As cases of Covid-19 increased in Boston, the Roman Catholic archbishop established a task force of 21 priests to visit hospitals and safely perform patients' last rites: a Catholic ritual that a priest says can provide "healing" for patients and their families, Elizabeth Dias reports for the New York Times.
The anointment task force
Most U.S. hospitals have barred or limited visitors, particularly for patients with Covid-19, disease caused by the new coronavirus. However, Boston is one of the few cities in the country that continued to allow priests to visit patients amid the country's Covid-19 epidemic.
As cases of Covid-19 rose in Boston, the Roman Catholic archbishop established a task force of 21 priests who would visit patients and perform their last rites, taking novel precautions to protect themselves against contracting the new coronavirus and potentially spreading it to others. For instance, three priests who are part of the task force—David Barnes, Ryan Connors, and Thomas Macdonald—moved in together so they can stay physically isolated from their loved ones to avoid exposing them to the virus.
The priests also follow a safety ritual before and after patient visits to protect against potentially bringing the new coronavirus home with them. Before leaving their home to visit a patient, they place a clean pair of shoes inside the door, so that they can immediately change their shoes and wash their clothes when they return, Dias writes.
The epidemic also has changed the way the priests perform patients' last rites. For example, Connors recently anointed a patient at the ICU at St. Elizabeth's Medical Center. The patient, 59-year-old Otto Barrios, was Catholic. His daughter, Dunia, had called for a priest to perform his last rites about two weeks after Barrios was placed on a ventilator.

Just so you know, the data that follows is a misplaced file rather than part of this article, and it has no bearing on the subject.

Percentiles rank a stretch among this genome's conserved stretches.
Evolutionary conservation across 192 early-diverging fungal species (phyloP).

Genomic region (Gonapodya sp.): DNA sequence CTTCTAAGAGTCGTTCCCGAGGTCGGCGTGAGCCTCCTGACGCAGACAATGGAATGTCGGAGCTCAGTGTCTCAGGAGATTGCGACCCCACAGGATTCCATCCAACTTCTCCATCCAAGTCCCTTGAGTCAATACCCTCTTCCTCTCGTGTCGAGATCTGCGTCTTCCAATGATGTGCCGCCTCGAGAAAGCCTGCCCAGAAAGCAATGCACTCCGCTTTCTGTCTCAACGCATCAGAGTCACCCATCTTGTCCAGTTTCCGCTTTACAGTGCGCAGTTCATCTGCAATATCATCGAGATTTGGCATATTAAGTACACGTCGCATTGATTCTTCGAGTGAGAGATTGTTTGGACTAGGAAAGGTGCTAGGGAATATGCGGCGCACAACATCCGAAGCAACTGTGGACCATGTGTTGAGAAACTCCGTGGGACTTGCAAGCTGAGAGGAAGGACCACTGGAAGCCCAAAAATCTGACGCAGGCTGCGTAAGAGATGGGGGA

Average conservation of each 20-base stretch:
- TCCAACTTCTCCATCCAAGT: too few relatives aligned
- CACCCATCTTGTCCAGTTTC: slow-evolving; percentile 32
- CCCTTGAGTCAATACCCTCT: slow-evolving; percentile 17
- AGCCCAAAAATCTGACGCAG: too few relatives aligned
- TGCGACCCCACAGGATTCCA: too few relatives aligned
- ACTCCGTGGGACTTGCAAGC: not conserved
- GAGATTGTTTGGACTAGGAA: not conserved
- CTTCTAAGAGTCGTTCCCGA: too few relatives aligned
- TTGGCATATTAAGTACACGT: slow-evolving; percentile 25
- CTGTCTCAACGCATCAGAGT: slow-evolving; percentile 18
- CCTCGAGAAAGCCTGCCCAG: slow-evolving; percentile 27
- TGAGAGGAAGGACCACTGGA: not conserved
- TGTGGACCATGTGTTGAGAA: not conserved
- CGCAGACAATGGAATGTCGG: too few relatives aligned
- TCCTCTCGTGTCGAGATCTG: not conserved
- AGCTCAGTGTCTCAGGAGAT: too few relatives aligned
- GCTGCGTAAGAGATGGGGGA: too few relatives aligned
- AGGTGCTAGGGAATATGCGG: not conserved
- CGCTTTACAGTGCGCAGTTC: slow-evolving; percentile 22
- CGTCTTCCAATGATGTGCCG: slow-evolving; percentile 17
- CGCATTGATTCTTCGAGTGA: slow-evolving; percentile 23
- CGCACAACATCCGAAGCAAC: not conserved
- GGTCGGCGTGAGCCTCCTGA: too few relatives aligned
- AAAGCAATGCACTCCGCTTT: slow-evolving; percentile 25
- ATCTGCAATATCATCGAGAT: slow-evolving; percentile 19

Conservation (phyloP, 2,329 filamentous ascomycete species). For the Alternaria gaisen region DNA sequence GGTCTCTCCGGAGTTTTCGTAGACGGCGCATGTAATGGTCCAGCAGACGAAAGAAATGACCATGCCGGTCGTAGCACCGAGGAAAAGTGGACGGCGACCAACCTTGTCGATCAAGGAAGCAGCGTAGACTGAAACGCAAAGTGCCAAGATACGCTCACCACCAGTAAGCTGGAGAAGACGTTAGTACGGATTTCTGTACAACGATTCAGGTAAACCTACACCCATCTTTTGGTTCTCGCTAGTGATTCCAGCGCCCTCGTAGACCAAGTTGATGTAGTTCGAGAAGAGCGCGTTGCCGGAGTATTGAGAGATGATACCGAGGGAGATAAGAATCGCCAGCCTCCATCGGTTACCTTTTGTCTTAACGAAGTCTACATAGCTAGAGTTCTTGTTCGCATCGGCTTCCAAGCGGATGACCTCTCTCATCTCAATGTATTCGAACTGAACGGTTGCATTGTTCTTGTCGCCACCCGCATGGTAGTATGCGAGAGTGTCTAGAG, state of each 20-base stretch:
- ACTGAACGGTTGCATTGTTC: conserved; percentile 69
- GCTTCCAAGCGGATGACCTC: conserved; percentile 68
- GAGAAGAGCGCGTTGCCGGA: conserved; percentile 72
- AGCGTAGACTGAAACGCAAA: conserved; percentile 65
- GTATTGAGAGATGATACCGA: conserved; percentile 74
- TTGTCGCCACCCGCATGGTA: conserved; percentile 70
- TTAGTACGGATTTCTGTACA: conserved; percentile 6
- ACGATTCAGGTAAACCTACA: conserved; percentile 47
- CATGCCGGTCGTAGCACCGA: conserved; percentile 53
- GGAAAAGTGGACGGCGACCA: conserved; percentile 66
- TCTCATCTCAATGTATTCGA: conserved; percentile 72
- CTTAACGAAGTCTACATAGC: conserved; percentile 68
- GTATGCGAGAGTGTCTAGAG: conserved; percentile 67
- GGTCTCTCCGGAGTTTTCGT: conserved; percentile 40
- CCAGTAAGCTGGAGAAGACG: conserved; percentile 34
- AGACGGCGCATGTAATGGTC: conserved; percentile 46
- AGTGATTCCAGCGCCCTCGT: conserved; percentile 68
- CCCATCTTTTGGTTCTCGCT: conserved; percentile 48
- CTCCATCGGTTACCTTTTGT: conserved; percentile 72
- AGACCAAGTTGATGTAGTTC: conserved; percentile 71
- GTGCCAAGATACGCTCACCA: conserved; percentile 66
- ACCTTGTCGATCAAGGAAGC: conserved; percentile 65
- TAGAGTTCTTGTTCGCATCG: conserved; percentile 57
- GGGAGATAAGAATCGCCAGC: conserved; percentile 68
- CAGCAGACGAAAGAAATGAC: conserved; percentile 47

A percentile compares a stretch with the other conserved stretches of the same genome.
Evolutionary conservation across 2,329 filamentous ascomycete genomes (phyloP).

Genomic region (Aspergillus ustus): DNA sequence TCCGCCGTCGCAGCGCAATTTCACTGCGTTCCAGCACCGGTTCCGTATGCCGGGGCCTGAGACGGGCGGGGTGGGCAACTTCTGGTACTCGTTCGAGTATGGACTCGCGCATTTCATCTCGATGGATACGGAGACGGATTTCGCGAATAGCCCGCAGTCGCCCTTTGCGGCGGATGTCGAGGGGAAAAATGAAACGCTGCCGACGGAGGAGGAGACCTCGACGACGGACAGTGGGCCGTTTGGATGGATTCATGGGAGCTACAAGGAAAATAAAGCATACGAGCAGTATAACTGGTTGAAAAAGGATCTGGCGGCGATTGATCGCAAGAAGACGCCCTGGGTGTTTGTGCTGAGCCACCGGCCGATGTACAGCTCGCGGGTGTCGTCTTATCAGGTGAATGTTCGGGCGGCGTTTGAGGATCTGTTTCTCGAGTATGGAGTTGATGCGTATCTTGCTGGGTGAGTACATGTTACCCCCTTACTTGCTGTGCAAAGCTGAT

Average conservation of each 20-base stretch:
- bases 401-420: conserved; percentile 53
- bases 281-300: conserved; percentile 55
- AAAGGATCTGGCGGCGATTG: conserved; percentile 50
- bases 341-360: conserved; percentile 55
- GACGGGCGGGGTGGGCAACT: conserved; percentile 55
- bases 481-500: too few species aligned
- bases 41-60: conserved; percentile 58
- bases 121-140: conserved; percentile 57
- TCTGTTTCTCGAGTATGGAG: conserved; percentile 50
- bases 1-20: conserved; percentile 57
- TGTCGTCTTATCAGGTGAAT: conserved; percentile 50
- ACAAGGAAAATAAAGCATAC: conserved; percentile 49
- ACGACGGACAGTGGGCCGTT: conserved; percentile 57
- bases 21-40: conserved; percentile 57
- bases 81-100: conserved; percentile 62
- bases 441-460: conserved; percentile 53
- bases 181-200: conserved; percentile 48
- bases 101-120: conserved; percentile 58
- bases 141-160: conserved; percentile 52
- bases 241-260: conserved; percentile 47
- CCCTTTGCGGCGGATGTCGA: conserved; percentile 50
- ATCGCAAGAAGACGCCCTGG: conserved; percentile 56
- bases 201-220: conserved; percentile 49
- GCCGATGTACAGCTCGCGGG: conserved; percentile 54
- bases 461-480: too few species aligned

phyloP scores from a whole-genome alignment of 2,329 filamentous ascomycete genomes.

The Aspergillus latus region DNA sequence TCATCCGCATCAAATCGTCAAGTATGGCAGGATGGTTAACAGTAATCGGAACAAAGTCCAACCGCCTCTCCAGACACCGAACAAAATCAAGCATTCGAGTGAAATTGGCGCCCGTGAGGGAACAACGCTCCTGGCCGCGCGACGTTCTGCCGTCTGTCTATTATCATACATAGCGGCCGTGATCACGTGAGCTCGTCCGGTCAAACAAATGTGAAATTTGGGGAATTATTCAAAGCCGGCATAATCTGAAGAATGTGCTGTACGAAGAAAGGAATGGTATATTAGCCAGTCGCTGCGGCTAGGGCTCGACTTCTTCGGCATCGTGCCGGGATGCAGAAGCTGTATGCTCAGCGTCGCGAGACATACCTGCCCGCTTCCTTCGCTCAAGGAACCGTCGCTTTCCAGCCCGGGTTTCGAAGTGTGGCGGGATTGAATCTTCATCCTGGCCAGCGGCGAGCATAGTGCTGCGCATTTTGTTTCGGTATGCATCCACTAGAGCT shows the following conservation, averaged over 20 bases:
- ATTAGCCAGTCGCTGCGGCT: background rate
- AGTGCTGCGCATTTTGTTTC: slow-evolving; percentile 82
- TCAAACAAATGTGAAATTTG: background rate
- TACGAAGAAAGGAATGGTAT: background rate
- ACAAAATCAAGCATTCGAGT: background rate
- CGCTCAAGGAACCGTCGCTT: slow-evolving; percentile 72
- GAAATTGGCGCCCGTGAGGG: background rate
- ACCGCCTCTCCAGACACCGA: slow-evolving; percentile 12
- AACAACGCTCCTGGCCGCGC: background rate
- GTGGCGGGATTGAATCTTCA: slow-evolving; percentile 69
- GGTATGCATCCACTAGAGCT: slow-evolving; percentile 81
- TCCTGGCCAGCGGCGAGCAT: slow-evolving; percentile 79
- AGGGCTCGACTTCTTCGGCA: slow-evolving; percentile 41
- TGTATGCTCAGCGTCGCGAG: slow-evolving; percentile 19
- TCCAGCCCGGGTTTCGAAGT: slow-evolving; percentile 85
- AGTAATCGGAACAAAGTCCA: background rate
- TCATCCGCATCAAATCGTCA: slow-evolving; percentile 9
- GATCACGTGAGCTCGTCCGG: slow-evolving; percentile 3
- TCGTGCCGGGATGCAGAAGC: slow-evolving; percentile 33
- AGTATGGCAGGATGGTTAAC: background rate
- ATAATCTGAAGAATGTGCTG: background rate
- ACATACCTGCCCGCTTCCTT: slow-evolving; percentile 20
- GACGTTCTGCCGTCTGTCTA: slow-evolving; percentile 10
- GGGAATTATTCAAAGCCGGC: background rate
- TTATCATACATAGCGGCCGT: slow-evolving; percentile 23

Connors donned personal protective equipment, including a face shield, when he entered the ICU and carried "a clear plastic bag with a cotton ball containing a few drops of holy oil," as well as "a photocopy of pages from a liturgical book," Dias writes. Connors also used a tablet that allowed Dunia to watch the ritual remotely.
According to Dias, both the cotton ball and the photocopy were burned after Connors completed the ritual.
Sometimes, Barnes, Connors, and Macdonald reflect on the anointments when they return home, pondering the significance of the ritual for patients and their families during the Covid-19 epidemic.
"The most significant moment, the defining moment of our life is how we die," Barnes told Dias after anointing a patient at Newton-Wellesley Hospital. But amid the epidemic, people should take time to examine their lives and contemplate "[w]hat is important," "[w]hat is the ultimate meaning of life," and "[w]hat is [their] ultimate hope," he said.
Macdonald told Dias, "To live well requires preparing for death, recognizing that death is part of our human destiny."
A 'reminder that we are not alone'
Priests say the ritual reminds patients that they are not alone, even if they're loved ones are not able to visit them in person during their final days.
"The whole point of the sacrament is a reminder that we are not alone," said Brian Conley, a Jesuit chaplain at Brigham and Women's Hospital who has performed about 100 anointings since America's Covid-19 epidemic began this year.
Further, for some patients and their families, the ritual provides hope that the patients will recover from the disease, Dias writes.
For instance, Addis Dempsey was unconscious and on a ventilator at St. Elizabeth's when he received his last rites from a priest last month, and his providers were able to take him off the ventilator a week later, Dias reports.
Dempsey's cousin, Peggy Golden, told Dias, "There were a whole lot of things being poured into him, and God was one of them." She continued, "Somebody is in control of this," and "[i]f he chose to heal him here, that works fine for me" (Dias, New York Times, 6/6).